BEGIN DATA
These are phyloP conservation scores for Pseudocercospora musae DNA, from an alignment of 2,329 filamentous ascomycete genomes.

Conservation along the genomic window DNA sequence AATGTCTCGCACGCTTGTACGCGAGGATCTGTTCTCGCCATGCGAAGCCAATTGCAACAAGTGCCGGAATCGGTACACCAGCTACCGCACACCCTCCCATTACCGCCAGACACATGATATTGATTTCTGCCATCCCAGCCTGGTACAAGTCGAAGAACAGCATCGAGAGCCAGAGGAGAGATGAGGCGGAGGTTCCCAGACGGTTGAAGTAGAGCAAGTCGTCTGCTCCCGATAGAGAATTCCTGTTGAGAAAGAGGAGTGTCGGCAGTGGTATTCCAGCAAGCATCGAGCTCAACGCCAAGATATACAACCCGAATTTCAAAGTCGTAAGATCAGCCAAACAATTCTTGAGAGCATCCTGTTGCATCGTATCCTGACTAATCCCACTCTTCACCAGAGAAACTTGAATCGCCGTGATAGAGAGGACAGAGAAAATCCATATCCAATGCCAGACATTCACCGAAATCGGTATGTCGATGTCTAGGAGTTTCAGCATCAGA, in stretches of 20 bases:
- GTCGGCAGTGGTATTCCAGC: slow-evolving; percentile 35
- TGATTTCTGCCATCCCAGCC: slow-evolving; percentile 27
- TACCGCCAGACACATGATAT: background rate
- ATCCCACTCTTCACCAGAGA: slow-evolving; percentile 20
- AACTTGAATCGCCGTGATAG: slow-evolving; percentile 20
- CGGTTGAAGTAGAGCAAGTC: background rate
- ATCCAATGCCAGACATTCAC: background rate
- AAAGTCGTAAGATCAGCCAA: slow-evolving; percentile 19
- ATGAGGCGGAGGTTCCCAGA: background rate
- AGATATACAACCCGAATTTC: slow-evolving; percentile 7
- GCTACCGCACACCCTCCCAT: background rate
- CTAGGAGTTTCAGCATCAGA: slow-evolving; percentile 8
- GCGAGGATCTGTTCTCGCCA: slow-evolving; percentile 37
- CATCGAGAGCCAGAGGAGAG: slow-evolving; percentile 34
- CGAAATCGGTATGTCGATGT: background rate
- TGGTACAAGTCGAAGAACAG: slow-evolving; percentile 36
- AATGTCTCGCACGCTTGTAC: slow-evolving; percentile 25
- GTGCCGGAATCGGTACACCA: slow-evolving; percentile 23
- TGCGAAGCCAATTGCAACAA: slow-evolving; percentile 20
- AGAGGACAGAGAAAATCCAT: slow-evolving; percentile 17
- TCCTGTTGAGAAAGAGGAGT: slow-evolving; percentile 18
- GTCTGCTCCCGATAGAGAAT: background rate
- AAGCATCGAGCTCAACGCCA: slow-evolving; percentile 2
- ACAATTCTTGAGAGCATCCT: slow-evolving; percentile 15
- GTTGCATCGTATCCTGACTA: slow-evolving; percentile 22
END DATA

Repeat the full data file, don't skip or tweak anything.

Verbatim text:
These are phyloP conservation scores for Pseudocercospora musae DNA, from an alignment of 2,329 filamentous ascomycete genomes.

Conservation along the genomic window DNA sequence AATGTCTCGCACGCTTGTACGCGAGGATCTGTTCTCGCCATGCGAAGCCAATTGCAACAAGTGCCGGAATCGGTACACCAGCTACCGCACACCCTCCCATTACCGCCAGACACATGATATTGATTTCTGCCATCCCAGCCTGGTACAAGTCGAAGAACAGCATCGAGAGCCAGAGGAGAGATGAGGCGGAGGTTCCCAGACGGTTGAAGTAGAGCAAGTCGTCTGCTCCCGATAGAGAATTCCTGTTGAGAAAGAGGAGTGTCGGCAGTGGTATTCCAGCAAGCATCGAGCTCAACGCCAAGATATACAACCCGAATTTCAAAGTCGTAAGATCAGCCAAACAATTCTTGAGAGCATCCTGTTGCATCGTATCCTGACTAATCCCACTCTTCACCAGAGAAACTTGAATCGCCGTGATAGAGAGGACAGAGAAAATCCATATCCAATGCCAGACATTCACCGAAATCGGTATGTCGATGTCTAGGAGTTTCAGCATCAGA, in stretches of 20 bases:
- GTCGGCAGTGGTATTCCAGC: slow-evolving; percentile 35
- TGATTTCTGCCATCCCAGCC: slow-evolving; percentile 27
- TACCGCCAGACACATGATAT: background rate
- ATCCCACTCTTCACCAGAGA: slow-evolving; percentile 20
- AACTTGAATCGCCGTGATAG: slow-evolving; percentile 20
- CGGTTGAAGTAGAGCAAGTC: background rate
- ATCCAATGCCAGACATTCAC: background rate
- AAAGTCGTAAGATCAGCCAA: slow-evolving; percentile 19
- ATGAGGCGGAGGTTCCCAGA: background rate
- AGATATACAACCCGAATTTC: slow-evolving; percentile 7
- GCTACCGCACACCCTCCCAT: background rate
- CTAGGAGTTTCAGCATCAGA: slow-evolving; percentile 8
- GCGAGGATCTGTTCTCGCCA: slow-evolving; percentile 37
- CATCGAGAGCCAGAGGAGAG: slow-evolving; percentile 34
- CGAAATCGGTATGTCGATGT: background rate
- TGGTACAAGTCGAAGAACAG: slow-evolving; percentile 36
- AATGTCTCGCACGCTTGTAC: slow-evolving; percentile 25
- GTGCCGGAATCGGTACACCA: slow-evolving; percentile 23
- TGCGAAGCCAATTGCAACAA: slow-evolving; percentile 20
- AGAGGACAGAGAAAATCCAT: slow-evolving; percentile 17
- TCCTGTTGAGAAAGAGGAGT: slow-evolving; percentile 18
- GTCTGCTCCCGATAGAGAAT: background rate
- AAGCATCGAGCTCAACGCCA: slow-evolving; percentile 2
- ACAATTCTTGAGAGCATCCT: slow-evolving; percentile 15
- GTTGCATCGTATCCTGACTA: slow-evolving; percentile 22